Content Guidelines

THREE things to consider before filming your It Gets Brighter video

 

Sharing your story can be a very powerful and encouraging experience, both to the person watching the video and the person that filmed it. There are, however, a few issues to consider before you press ‘Record’. This short list will help you to think about online consent, appropriate language and the impact of how we communicate about our own experiences. Please note that It Gets Brighter will be unable to share videos that do not fit within these guidelines.

 

(1) First and foremost, have you considered whether this is right for you, right now?

Writing about your own experience of having a mental health problem is a brave and inspirational thing to do. It is ok to need more time to think about whether or not you want to tell the world what happened, it’s ok to talk about your decision to film with other people first, and it’s ok to publish anonymously (you can decide whether to use your first or full name or have a different word when titling your video). Once something has been published online you can’t control who reads it or what their reaction will be, so make sure you are ready; you are doing something amazing and it is bound to have a positive impact on somebody’s life. If you’re thinking about filming a video;

– Remember, you don’t have to share anything that you aren’t comfortable sharing. Some people would prefer to talk about helpful strategies they used/ how they supported someone rather than about their own personal experience.

– Perhaps you’d like to do a practice video and come back to it a week later to see if you still feel happy with submitting to IGB.

– You might find it useful to think about your reasons for sharing your story – if you find that your motivations are coming from a place that isn’t helpful to your own wellbeing and about inspiring hope in others, this may not be the right time for you to submit a video. There are plenty of other ways you can support the campaign – by promoting the website and spreading the word!

Finally, if you do decide to submit a video, be mindful that thinking through your story could be emotional and you might want to arrange to meet a friend afterwards.

(2) Does your video instil hope and carry a positive message?

The It Gets Brighter Campaign operates in a safe, pro-recovery online environment to inspire and motivate people to share stories and strategies for managing mental health. We look at recovery as an active and positive process. Reflecting this, we think it’s important that talking about mental health carries a supportive and positive message, being mindful of the feelings and vulnerabilities that some people may be experiencing when they are watching. This isn’t to say you shouldn’t mention the challenges – it’s important to acknowledge that people have ups and downs during and after ‘recovery’. Bear in mind however that ‘unhopeful’ messages such as labelling specific therapies, treatment centres or medication as negative could discourage individuals from seeking support. It’s about getting a balance, and recognising different things will work for different people. The hopeful bit of your message doesn’t have to be a big milestone, it may demonstrate being proud of yourself for small steps. In addition, including other aspects of your life & identity and thinking about what makes you ‘you’, could be important in breaking down pre-conceptions of people that know less about mental health difficulties. If you’re struggling with keeping within this messaging, try asking yourself the following questions;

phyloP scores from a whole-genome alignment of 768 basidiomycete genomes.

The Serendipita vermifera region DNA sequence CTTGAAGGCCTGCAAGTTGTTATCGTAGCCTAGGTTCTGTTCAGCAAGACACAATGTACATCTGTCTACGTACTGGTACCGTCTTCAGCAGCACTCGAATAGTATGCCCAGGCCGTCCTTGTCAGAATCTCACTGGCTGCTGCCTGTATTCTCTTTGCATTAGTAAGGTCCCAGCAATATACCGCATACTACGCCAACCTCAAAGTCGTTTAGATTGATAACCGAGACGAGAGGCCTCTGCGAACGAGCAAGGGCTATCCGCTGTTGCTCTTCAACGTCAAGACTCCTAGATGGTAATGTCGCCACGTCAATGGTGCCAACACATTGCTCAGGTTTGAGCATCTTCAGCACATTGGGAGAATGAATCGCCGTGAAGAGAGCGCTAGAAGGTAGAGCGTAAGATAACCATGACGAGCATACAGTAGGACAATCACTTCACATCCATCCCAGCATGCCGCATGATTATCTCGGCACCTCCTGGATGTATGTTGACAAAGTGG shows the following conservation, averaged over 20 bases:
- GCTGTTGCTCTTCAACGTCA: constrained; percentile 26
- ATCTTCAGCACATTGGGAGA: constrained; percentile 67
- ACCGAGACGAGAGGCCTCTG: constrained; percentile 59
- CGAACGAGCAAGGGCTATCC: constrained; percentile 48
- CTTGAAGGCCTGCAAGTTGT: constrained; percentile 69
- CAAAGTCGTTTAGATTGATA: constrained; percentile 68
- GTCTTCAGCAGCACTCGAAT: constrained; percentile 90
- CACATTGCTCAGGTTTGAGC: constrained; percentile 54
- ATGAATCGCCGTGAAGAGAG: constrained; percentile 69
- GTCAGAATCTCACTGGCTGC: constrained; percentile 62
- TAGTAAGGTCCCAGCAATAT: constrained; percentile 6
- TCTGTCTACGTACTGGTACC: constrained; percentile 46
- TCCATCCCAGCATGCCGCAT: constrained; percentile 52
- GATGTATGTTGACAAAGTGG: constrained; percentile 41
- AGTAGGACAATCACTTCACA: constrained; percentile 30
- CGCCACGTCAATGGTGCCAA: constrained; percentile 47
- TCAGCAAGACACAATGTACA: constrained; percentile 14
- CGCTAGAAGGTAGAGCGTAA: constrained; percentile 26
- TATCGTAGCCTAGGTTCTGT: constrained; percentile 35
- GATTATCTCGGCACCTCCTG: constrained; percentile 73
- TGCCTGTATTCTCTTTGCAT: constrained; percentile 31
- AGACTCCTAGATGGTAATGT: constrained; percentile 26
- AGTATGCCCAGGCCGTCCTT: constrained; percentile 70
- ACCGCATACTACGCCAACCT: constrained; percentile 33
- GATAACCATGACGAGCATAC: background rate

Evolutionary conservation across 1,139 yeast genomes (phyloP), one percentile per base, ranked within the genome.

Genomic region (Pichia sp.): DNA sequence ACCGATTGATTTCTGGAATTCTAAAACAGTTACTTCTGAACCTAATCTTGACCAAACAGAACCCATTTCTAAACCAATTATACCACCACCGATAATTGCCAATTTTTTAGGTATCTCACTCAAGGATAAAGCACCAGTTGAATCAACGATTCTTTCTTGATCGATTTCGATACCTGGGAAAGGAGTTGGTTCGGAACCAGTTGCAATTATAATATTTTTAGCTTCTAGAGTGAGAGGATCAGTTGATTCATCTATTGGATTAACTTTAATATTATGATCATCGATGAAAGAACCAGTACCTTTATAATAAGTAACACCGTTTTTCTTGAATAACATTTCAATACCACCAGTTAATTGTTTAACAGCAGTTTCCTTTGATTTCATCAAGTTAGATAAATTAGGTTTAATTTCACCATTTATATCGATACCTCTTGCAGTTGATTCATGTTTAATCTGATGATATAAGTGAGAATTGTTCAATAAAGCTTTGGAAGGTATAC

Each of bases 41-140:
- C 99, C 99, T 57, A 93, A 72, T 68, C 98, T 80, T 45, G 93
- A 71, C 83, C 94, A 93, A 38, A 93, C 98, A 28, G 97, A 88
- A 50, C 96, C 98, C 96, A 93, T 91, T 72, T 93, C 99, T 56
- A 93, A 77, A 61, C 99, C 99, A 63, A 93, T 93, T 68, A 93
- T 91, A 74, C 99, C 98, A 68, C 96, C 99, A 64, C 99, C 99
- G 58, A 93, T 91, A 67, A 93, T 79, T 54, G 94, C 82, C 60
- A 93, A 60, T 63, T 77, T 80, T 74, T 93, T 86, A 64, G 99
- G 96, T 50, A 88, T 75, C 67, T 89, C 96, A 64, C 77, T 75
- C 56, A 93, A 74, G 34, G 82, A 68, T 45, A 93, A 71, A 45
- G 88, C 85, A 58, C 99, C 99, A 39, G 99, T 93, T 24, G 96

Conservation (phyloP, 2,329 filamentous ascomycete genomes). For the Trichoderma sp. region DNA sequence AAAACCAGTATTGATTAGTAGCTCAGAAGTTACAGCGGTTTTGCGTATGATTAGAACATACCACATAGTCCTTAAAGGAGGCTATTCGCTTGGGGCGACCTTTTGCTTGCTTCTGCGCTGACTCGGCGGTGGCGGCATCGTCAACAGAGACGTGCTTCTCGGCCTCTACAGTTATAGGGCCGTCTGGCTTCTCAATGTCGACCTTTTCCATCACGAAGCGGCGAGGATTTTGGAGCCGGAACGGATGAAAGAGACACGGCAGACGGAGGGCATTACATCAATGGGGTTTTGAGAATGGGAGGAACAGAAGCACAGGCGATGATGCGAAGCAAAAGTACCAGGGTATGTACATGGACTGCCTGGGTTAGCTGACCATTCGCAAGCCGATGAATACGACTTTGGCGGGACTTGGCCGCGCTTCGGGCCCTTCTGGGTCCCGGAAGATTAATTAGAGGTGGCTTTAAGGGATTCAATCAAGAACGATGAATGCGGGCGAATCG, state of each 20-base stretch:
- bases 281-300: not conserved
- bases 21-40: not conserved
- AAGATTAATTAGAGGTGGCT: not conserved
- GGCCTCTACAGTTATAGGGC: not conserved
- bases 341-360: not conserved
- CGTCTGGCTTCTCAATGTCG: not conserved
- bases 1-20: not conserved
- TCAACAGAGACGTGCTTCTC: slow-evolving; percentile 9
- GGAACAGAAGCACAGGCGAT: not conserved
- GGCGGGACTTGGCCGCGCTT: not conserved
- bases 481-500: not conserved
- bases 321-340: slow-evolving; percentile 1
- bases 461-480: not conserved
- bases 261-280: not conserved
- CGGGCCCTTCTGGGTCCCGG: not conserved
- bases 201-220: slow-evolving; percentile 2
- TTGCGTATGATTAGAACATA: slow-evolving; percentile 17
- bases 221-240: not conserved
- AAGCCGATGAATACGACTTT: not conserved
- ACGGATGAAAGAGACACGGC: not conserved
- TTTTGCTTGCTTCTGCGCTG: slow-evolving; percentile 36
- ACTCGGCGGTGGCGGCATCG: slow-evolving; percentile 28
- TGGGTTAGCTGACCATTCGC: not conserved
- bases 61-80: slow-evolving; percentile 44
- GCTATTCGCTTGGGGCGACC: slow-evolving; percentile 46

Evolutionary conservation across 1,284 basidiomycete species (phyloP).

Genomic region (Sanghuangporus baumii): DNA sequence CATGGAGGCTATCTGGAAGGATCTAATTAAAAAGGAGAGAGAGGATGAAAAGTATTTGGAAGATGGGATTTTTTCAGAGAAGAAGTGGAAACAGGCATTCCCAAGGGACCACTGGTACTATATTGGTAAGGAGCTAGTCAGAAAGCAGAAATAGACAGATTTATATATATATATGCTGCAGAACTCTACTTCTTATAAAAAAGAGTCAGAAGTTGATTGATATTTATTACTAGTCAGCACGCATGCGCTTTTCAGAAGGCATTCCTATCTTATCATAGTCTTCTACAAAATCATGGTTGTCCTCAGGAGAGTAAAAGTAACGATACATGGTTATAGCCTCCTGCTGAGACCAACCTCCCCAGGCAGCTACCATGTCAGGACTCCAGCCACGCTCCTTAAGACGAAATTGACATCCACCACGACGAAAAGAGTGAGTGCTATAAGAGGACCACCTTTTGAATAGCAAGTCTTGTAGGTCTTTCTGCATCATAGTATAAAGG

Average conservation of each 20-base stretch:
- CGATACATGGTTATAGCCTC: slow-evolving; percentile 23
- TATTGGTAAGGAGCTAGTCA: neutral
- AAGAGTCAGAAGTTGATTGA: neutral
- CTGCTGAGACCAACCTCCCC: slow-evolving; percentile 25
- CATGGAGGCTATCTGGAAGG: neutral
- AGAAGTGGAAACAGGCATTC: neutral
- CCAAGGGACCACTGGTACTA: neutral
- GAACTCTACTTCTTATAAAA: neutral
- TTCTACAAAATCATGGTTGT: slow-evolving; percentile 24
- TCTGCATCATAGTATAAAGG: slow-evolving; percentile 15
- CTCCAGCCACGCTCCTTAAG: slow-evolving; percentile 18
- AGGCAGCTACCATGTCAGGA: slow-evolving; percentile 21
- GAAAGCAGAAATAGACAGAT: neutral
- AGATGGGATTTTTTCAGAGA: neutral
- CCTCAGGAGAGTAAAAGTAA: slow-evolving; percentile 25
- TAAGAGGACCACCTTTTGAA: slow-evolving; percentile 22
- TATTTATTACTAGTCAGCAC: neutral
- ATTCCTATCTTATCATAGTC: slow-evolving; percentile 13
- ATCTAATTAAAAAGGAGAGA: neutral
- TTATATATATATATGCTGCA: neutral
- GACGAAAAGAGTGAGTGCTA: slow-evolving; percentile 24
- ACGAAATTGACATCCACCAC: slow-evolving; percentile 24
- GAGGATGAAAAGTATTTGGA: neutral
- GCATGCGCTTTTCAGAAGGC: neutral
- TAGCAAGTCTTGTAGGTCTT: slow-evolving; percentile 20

• If you were writing today for yourself 5 years ago, what would you say?
  • If you were talking to a friend or family member, what would you say?

(3) Have you thought about the impact of ‘triggering’ information and keeping your video safe?

In your video, please don’t go into detail about specific behaviours as this may be triggering for current sufferers. Instead, focus on making sure that what you write is safe for a current sufferer and doesn’t provide them with something to compare themselves to. Triggering content can include; details of self-harm (the methods used or the physical aspects), numbers (i.e. calories and weight), specific details regarding destructive behaviour, the length or severity of a sufferer’s stay in hospital/ formal treatment, and describing suicidal methods. With regards to eating difficulties, we also ask that you avoid mentioning specific foodstuffs or quantities, as this can be extremely detrimental to those suffering from an eating disorder and can unintentionally provide tips to someone on their way to developing an eating disorder. Rather than speaking about these specific behaviours, aim to focus on the feelings and psychological effects of having a mental health difficulty, for example loss of self-esteem, shrinking friendship circles etc. There is a lot of information readily available online on the physical effects of mental health difficulties, we’d like to focus on helping people to understand the associated thoughts and feelings.